Thursday, August 24, 2017

"Being Human"

Struggling with depression or anxiety is often called "being mentally ill".

Why can't we just call it "being human"?

Let me just say that I really do understand why it's called "illness."  Because it's a state of being "not well."  When depression or anxiety affects your mind or life in bad ways, things are not the way they're supposed to be.  And there are times when depression or anxiety stems from a physically-unhealthy mind, from an imbalance of hormones or chemicals that needs medication to make it right, like a genuine physical illness.

And maybe many people who suffer from anxiety or depression appreciate that it's called "mental illness" - it's like giving a condition an official name or medical diagnosis so that it can be understood and dealt with.  Maybe it makes them feel less "irrational" and more hopeful that it can be successfully treated.

But ... I don't know.  Isn't stress and discouragement and sadness and occasional hopelessness part of being human?  Won't we all struggle with it to some degree throughout our lives, shallow at some times but deeply at others?  

Doesn't calling it "mental illness" seem to make it worse - making it seem like a depressed or anxious person is not like "the rest of us," like they have lost control of their mind or lost touch with reality?  Can't you just see the raised eyebrows and hear the hushed, whispered "She's one of those people, the mentally ill," as people subtly nod their heads in the direction of an anxious or depressed person?

I understand there are degrees of depression and anxiety.  And yes, sometimes depression or anxiety can completely paralyze a person, destroying their ability to function and separating them from reality, making it necessary to step in and take drastic steps to help them or to protect them from themselves.  Sometimes there is a chemical imbalance or a genetic history of mental problems.  

And to a degree, I think we can call all that "mental illness."  Their minds are not well and they need help that they cannot give themselves.

But I'm wondering about all the others, about those who struggle with anxiety and depression daily, where it affects their life in many small (or big) negative ways but it's not bad enough to debilitate them or to necessitate emergency intervention.  Those who've had to learn to live with it and to function well with it because it's a constant, unwelcome companion.  Or those who are normally bright and intelligent and capable, but who are going through a bitter season of it, due to terrible circumstances or trials.   

Should all depression and anxiety be lumped under "mentally ill"?  Does it help those dealing with it to be set apart?  To be seen as "abnormal" or as "one of those people"?  To be viewed as someone who is permanently damaged and who needs to be temporarily patched up so that they can limp through life, instead of as someone who is simply going through a hard time and who needs support, compassion, encouragement, and a helping hand, just like the rest of us need at times?  To be given the same label of "mentally ill" that we give delusional paranoid schizophrenics?  Doesn't "mentally ill" make it sound like a depressed or anxious person is more out of touch with reality than they really are?  That they are more of a "risk" than they might be?  

And yes, there are those who are at great risk.  We don't want to treat this lightly.  But do we want to slap the same label on all who are depressed or anxious, regardless of the degree to which they suffer?  Is that fair or accurate?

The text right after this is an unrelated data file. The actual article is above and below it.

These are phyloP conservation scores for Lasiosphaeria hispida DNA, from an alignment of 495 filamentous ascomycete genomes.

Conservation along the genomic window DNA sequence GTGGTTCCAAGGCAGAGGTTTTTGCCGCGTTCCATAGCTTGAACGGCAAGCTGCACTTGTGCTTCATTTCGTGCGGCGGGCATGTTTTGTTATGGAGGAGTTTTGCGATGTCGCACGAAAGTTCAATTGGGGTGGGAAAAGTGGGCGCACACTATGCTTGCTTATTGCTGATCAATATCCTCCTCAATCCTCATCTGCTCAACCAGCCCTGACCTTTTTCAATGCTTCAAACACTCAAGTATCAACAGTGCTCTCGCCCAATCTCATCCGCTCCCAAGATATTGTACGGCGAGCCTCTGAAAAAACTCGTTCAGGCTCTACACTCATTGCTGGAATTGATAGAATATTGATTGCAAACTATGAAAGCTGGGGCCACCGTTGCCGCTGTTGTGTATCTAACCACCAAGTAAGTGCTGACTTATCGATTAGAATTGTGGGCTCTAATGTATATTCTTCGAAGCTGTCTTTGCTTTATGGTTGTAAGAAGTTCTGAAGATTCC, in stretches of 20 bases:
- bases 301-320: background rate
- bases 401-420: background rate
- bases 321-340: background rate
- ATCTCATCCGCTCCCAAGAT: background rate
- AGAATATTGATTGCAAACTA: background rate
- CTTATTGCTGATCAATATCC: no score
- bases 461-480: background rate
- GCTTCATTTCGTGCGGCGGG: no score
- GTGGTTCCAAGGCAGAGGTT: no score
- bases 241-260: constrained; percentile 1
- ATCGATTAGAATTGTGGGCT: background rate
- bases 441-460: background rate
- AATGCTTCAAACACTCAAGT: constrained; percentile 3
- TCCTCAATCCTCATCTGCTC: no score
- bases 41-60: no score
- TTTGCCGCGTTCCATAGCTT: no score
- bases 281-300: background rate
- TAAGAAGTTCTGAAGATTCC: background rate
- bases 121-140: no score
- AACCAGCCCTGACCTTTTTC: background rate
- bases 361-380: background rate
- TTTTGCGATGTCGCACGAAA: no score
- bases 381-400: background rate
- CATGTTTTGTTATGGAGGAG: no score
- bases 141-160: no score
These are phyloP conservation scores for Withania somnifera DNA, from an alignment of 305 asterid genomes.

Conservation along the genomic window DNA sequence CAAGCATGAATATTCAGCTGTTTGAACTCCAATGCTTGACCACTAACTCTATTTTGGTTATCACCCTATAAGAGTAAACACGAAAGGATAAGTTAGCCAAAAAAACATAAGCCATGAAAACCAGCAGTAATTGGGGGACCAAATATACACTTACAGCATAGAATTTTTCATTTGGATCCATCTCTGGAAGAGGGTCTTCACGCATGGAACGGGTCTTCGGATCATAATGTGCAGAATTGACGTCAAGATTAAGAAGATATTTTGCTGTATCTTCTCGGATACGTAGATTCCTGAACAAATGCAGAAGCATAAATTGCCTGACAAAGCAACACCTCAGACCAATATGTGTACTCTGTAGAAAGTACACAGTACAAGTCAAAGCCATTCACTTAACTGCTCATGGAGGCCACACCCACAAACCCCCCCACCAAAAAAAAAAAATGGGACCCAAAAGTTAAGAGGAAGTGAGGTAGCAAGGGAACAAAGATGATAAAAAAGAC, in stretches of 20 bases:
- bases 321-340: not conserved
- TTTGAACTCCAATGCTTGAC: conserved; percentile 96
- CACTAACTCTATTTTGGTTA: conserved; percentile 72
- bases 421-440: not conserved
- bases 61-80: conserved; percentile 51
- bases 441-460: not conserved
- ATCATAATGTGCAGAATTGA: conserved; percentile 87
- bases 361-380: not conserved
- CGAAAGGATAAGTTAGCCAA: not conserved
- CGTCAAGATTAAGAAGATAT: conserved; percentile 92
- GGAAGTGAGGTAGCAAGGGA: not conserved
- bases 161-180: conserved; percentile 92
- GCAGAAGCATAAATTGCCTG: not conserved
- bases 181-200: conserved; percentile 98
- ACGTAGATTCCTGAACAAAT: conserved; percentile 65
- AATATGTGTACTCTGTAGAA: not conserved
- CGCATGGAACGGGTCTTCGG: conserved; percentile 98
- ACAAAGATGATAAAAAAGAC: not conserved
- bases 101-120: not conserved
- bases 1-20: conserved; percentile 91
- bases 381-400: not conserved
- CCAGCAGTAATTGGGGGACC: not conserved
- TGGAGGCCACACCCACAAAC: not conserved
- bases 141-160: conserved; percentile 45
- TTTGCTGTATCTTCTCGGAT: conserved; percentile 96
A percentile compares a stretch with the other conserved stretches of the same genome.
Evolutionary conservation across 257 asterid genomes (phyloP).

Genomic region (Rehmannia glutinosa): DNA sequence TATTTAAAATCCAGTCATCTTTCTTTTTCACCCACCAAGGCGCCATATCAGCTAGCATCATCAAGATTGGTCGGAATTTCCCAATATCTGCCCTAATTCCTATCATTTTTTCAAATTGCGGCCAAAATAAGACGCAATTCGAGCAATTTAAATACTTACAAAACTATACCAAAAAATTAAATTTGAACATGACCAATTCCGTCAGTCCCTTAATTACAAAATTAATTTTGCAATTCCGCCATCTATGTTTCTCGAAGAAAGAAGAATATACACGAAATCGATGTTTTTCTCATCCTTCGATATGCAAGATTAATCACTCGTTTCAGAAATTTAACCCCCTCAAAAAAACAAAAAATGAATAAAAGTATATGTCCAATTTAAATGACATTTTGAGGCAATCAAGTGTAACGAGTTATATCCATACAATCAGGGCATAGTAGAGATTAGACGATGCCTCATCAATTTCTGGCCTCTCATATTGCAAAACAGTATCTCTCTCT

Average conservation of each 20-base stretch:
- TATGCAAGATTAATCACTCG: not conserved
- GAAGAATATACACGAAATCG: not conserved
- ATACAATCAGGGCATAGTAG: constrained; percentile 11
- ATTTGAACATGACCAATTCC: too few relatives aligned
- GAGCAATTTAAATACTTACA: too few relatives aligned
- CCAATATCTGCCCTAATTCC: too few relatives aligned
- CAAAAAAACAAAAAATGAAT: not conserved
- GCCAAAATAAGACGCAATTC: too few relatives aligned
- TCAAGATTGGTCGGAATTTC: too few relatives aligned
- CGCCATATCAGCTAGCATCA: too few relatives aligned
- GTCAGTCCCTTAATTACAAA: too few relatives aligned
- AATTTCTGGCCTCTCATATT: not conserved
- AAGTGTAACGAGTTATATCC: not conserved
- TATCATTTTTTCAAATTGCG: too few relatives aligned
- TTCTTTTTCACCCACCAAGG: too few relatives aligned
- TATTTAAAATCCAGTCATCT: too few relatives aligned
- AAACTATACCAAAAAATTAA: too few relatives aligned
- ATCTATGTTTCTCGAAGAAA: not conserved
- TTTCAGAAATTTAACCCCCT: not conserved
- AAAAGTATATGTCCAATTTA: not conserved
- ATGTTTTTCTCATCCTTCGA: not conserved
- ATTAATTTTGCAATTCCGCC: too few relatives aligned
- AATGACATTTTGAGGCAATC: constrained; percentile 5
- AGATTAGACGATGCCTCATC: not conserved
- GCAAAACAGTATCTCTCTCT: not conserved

Isn't learning to deal with fears, stress, sadness, and discouragement part of being human?  Won't we all go through seasons of this?  Isn't it part of being in a broken world?  Of being a lost, broken person in need of a Savior?  

Wouldn't it help us more to be told that it's normal to struggle with these things at some point and to some degree?  That there's no shame in it?  That it's okay to be broken because there's eternal hope and healing in the Lord?  That we're not "mentally ill" but we are simply human, like the rest of the people out there? 

Would it help more ... or not?  I still don't know. 

I understand that when most people use the term "mentally ill" on their blogs, they are doing it out of compassion, out of a desire to be understanding and helpful.  And I can see the benefits on both sides.  And of course, we don't want to normalize anxiety or depression too much, making it seem like it's an acceptable condition.  Yet I still wonder if "mentally ill" is the best label we can find for those dealing with depression or anxiety. 
I'm just wondering about all these things because depression and anxiety have become so common and because every blog I look at calls it "mental illness."  And maybe you aren't dealing with it now ... but someday, due to terrible trials or tragedies, it might be you falling into the "mentally ill" label. 

And so I want to ask ... what do you all think, especially those who struggle with these things?  Do you appreciate the "mentally ill" label, finding comfort and help in it?  Or does it bother you?  Or if it's not you right now, what if it is in the future?  Would you like the "mentally ill" label?  Do you all have any suggestions for a better way to label it, or some helpful ideas on how to approach it or to help those dealing with it?  Or maybe some ideas about what's "not helpful"?  What's your experience been? 

(For those who are really struggling, please check out this post, "Help for Anxiety, Depression, and Suicidal Thoughts."  You are not alone!  You are going to be okay and make it through!)  

(reposted from

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